By the time Alexander the Great had celebrated his 23rd birthday, he had conquered over half of the civilized world. One victim of his magnificent military abilities was Darius—a mighty Persian king whom the disrespectful Alexander had just wiped out.
Poor Darius, infuriated at the thought of being humiliated by such a rookie, high-tailed it to Egypt. Once he was safe, he pulled out a piece of paper and pen and zipped off a fiery letter to Alexander, admonishing him, and blatantly refusing to call him King. He also threw in a few plea bargains urging Alexander to back off a little on the conquest kick and give him some breathing room.
Alexander was not pleased with this little note, and sent in reply a stinging rebuke to his defeated foe. He ended the letter with these words, "In the meantime whenever you shall have occasion to write Alexander, remember you write to him not only as a king, but as your king."
How like Darius we are—fancying that we indeed are the kings of our worlds, and snapping at a spiritual conqueror for a little more respect and a few privileges. But Christ, as Alexander, has conquered and is the lawful ruler of the kingdom of our souls. We may not know it now, but someday we all will address him "not only as a king, but as our king."—Fifty Famous Letters of History p.7.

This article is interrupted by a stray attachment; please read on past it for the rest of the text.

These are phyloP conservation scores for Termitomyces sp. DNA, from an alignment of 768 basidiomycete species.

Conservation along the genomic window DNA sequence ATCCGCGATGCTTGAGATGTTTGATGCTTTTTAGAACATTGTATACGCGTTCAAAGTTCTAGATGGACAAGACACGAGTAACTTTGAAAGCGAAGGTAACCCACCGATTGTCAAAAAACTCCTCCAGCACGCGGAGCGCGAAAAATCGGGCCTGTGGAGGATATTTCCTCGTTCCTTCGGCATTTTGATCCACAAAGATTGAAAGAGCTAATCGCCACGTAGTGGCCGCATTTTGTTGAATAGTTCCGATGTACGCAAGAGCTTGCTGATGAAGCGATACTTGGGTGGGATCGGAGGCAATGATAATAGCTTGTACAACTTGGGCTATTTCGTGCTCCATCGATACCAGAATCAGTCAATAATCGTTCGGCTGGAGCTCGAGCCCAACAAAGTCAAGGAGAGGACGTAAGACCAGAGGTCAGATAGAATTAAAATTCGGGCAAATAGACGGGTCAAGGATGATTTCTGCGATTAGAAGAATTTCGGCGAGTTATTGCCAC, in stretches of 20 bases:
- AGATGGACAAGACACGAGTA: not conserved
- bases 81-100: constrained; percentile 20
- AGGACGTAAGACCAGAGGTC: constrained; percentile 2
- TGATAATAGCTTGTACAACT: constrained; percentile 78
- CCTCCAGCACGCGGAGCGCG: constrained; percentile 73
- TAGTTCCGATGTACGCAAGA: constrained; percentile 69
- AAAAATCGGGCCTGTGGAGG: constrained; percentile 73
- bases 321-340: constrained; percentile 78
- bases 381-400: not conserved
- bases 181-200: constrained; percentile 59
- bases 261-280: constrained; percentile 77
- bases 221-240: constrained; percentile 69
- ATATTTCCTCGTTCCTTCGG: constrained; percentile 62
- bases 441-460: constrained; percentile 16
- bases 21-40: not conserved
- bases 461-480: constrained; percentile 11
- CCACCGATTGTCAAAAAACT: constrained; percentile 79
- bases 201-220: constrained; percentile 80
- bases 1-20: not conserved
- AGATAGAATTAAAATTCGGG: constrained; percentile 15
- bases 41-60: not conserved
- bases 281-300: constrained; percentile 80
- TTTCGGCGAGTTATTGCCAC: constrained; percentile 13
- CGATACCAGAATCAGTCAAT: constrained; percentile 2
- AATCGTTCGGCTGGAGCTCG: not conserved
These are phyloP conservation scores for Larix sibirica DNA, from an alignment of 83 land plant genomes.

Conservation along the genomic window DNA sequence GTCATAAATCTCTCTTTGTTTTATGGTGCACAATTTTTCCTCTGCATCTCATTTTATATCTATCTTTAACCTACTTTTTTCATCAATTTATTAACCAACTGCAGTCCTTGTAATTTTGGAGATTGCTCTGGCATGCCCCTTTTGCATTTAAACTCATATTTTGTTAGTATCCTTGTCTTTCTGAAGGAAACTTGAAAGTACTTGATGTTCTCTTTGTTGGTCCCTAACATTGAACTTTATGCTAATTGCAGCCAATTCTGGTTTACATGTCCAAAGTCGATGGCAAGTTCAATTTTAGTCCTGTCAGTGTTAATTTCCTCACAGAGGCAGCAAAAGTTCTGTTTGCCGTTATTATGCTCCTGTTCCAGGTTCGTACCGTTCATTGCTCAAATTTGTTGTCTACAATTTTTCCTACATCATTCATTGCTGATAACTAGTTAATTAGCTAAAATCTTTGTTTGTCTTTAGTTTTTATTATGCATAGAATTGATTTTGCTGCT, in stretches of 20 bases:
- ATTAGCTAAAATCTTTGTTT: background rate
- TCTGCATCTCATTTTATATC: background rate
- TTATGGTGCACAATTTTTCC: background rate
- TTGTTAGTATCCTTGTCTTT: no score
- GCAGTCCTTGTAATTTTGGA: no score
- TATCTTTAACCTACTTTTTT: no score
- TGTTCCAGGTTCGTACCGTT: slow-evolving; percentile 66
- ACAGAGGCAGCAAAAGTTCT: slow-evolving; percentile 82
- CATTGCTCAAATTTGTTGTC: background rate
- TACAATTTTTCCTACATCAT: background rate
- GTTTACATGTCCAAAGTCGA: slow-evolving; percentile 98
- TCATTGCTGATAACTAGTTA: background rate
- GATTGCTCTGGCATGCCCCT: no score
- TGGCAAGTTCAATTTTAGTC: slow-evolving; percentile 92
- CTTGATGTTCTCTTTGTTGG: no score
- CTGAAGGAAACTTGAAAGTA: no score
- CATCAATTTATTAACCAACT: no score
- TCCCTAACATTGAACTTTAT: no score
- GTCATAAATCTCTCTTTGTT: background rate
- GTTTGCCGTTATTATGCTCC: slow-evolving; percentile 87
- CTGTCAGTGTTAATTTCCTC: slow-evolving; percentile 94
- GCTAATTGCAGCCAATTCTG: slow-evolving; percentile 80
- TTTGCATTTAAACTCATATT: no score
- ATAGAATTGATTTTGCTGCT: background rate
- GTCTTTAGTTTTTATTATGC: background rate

"During the war a soldier picked up on the battlefields of France a battered frame which had once contained the picture of Jesus. The picture was gone but the frame still bore the words Ecce Homo. The soldier sent it home as a souvenir, and someone at home put a mirror in it, and hung it on the wall. One day a man went into that house and understood the startling words Behold the man, and saw himself. We see ourselves only when we see ourselves in Jesus. Blots we barely knew were there come to view in his white light." —William E. Sangster